“I hosted a talk show on campus radio called Love and Accounting,” he confessed. “I gave dating advice and accounting tips.” 
            “Men aren’t my problem.”
            Milton leaned back in his chair and crossed his arms. “Accounting it is.”
            When the waitress brought their plate of Honey BBQ wings, Milton asked for a dinner menu. “We’re only offering appetizers because of the snowstorm,” she replied. “We’re short-staffed.”
            “Then bring us a pitcher of beer,” he suggested, “and onion rings.”
            “Soft pretzels, too, with the stone ground mustard.” 
            The waitress went to the bar and entered the order. They heard her tell the bartender, “I need to check out, or I’ll never get home.” 
            “You won’t be the only one stuck here,” the bartender argued, pouring the pitcher of beer.
            “I should have today and tomorrow off….”
            The bartender let the foam settle, and then topped it off. “You’re on the schedule. That’s all I know.”
            “Well I’m not supposed be…. I’m sure I told Mr. Crawley I needed the days off.”
            Belinda shook her head as she listened. “I feel sorry for the girl.”	
            “You shouldn’t,” Milton stated flatly. “She’s lying.” 
            “How do you know?”
            “Too many qualifiers.”
            “That doesn’t mean she’s....”
            “Earlier, she didn’t use qualifiers. When she brought up the schedule, she did. Changes in patterns signal lies. Plus, her face is flushed. That means her blood pressure is elevated. The cluster of behaviors gives her away.”
            “What kind of accountant are you?”
            “I’m a fraud examiner. I specialize in interview and interrogation. That’s the workshop I’m doing tomorrow.”
            “Well aren’t you a dirty bird? Who are you training, Tex?”
            “Fargo and Morehead police officers aspiring to be detectives, sheriff’s deputies from a five-county area, and the usual assortment of corporate security people.” Milton set down his glass. “Not the kind of folks ever likely to question you.”
            The waitress appeared with their pitcher and hurried off. Milton reached for the last wing. “Belinda, what brings you to Fargo?” 
            “You already asked me that.” 
            “Yes, and I’ll ask it again, so you might as well tell me this time.”
            She poured herself another pint. “My husband and I have a place…. It used to be my father’s. I needed to get away.”
            “And why would you need to get away?”  Before she could answer, the bartender dropped off the onion rings and the soft pretzels. Milton motioned to the half-dozen soldiers who’d entered and tossed their duffle bags on the floor. “What’s up?”
            “They stayed here last night and went to the airport at 11:00 for a 1:00 o’clock flight. The flight got cancelled,” the bartender said. “It took them two hours to make the ten-minute return trip from the airport. When they got back here, there were no rooms left. They’re bunking on the floor in Conference Room A.”
            “Put a couple pitchers for them on my tab.” 
            “Coming right up.”
            Milton turned back to Belinda and waited.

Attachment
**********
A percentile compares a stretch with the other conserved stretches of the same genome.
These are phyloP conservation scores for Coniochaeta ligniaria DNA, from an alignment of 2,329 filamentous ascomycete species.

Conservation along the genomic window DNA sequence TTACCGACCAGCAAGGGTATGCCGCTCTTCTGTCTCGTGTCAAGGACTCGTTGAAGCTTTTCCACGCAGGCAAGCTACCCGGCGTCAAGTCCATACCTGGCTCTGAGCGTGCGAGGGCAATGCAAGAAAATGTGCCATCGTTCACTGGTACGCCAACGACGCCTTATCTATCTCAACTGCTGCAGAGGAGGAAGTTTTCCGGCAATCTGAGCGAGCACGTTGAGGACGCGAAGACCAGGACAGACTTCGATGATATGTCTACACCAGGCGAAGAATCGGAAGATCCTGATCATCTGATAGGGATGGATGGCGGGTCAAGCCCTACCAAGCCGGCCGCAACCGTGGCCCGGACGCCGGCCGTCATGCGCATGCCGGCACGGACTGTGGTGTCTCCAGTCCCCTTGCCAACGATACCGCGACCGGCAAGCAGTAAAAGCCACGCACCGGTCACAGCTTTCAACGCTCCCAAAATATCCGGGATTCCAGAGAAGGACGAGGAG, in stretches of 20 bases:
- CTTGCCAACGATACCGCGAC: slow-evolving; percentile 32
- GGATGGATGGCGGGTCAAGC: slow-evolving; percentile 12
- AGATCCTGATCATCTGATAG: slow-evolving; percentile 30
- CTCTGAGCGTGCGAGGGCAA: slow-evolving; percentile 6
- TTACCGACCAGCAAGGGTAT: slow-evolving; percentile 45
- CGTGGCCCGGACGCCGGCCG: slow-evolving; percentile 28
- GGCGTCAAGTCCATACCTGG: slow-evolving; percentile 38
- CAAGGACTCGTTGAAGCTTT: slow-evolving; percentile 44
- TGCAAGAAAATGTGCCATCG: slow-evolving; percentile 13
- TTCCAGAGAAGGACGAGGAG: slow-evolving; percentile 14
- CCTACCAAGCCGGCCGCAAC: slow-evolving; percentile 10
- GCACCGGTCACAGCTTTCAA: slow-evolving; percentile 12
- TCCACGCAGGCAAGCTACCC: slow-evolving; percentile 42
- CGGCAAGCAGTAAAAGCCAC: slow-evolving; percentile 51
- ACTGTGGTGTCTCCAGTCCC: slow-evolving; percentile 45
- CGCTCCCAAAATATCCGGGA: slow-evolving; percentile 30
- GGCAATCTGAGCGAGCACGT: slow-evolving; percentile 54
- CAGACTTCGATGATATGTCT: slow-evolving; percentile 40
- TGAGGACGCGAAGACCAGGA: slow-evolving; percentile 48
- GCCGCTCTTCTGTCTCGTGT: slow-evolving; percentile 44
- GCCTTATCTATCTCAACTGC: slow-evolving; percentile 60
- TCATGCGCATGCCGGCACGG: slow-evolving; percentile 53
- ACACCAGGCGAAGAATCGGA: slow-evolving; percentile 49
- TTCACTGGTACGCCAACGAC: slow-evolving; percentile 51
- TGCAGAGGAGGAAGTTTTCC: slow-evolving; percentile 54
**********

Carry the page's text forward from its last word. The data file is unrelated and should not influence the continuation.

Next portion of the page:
“My husband is a wealth manager,” she finally confessed. “Women crawl all over him.” Belinda picked up a pretzel and sighed. “Their husbands ignore the indiscretions because Bill makes unbelievable returns.” She saw a twitch around Milton’s eyes and stopped. “What?”
            “I didn’t say anything.” Milton dipped a hot onion ring into the curry sauce.
            “You didn’t have to.” She bit into the pretzel and chewed.
            Milton gestured with the hand holding the onion ring. “What gave me away?”
            “Your eyes. The pupils got bigger.” She wrinkled her brow as she considered his expression. “Something registered on your radar.”
            “Exactly.” They continued to eat their way through the food. “Think about what you said.”
            “He has women crawling all over him.”
            “No. The other thing.”
            Belinda lowered her voice. She knew what he meant. “Unbelievable returns.”
            “Exactly. Like Bernie Madoff.”
            “My husband isn’t Bernie Madoff.” 
            “Do you mean he hasn’t stolen as much?” Milton snorted, "Or that he isn’t going to get caught?”
            “Oh, he’s going to get caught….”
            “Maybe he already has been? And you along with him.”
            Belinda raised her voice and feigned indignation. “If you’re suggesting I have anything to do with….” 
            “Why are you still here?” Milton pushed aside the plate of onion rings. “Innocent people leave. Guilty people stay because they want to find out what I know.” The soldiers settled into a large table on the opposite side of the bar. “Your body language is protective. It’s the stance of liars. And you’re touching your nose.”
            “How do you know I don’t have a cold?”
            “You didn’t touch it before the topic changed to your husband. A good interviewer establishes a baseline to judge the subject’s behavior.”
            “Is that who you are now?  My interrogator?”  Belinda reached for her purse and stood up. 
             “Actually, I’m a lousy date.”
            “You certainly are. I don’t need this bullshit conversation.”